• Mike says:

    An Empire it might be – but it won’t last – because it’s people don’t want it …

    • Dear Mike,

      Thank you for your comment. Some might say it is an empire exactly because the people do not want it. But your concern is relevant indeed: one might well wonder whether democratic states should want impose a political system without popular consent – in one form or another.

      I would be very interested to know whether you think the EU should just disappear completely or that people’s opinion should be sought out on the issue? and how and why?

  • […] in favour of a federal Europe might well be seen as a contribution to this debate. Others, such as Mike, who commented on my previous post, argue against any kind of European Union. One of the factors […]

  • Gaz says:

    Thanks for this article, its a great insight into the future the EU’s integration theory!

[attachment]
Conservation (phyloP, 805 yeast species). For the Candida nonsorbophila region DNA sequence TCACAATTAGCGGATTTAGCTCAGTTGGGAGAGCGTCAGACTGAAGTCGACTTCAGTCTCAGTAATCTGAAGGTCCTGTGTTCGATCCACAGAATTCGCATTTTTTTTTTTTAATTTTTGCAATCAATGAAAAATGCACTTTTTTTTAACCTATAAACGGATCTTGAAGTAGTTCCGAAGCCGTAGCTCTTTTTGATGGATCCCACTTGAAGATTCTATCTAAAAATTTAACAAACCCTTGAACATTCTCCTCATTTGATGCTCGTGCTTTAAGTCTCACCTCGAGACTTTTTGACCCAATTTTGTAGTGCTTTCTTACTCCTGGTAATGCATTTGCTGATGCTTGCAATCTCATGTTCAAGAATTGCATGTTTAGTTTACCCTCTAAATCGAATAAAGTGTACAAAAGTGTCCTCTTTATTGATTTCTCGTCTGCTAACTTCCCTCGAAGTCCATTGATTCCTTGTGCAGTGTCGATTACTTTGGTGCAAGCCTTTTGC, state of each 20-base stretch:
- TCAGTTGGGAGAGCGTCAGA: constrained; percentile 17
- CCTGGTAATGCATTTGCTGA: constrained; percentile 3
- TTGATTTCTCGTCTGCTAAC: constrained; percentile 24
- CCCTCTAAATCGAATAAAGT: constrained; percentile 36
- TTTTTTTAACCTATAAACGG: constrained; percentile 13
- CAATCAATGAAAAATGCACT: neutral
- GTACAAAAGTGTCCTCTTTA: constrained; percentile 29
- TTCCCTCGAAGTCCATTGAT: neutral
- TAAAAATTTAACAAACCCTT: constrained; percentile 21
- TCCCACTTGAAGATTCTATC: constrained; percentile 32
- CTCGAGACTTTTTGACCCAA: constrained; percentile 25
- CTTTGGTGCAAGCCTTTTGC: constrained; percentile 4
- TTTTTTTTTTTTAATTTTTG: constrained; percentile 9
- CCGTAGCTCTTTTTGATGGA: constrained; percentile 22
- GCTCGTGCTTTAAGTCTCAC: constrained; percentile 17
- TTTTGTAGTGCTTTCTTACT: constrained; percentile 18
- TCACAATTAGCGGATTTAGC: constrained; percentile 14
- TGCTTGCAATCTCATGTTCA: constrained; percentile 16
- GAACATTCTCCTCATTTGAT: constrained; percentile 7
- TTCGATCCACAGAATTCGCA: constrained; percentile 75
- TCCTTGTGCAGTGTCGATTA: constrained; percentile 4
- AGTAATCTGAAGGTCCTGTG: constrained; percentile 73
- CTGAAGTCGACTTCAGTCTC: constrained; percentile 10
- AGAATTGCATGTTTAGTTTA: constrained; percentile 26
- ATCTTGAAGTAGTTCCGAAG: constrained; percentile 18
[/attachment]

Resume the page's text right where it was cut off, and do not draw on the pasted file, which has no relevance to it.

Just a question; you have been observing I guess, the latest role of the EU in Kosovo through its EULEX mission. Isnt this another form of coercion by the EU against a country* that has a (somehow) democratic government that does not necessarely agree to some terms & conditions put forward by the EU?
    I mean; the Kosovo government has always followed what the EU has said anyway, but the point I am trying to make is that there are many prominent figures within the Kosovo government that oppose the EU’s arbitrary rules. And moreover, as you have touched on your article, can we compare and contrast the EU’s empire – type approach against Greece too?
    What are your thoughts of these two examples?
    Thank you


    * I am aware of the ongoing debate and some objections internationally about the unilateral declaration of independence by Kosovo in 2008 – but I think it is irrelevant to what I am trying to understand.

    • Dear Gaz,

      Thank you for your response and apologies for getting back to them so late. You raise several interesting points. Kosovo seems to have similarities to the Greek case in the public’s resistance. However, I belief the model of empire as presented lacks the necessary sophistication to compare the two cases.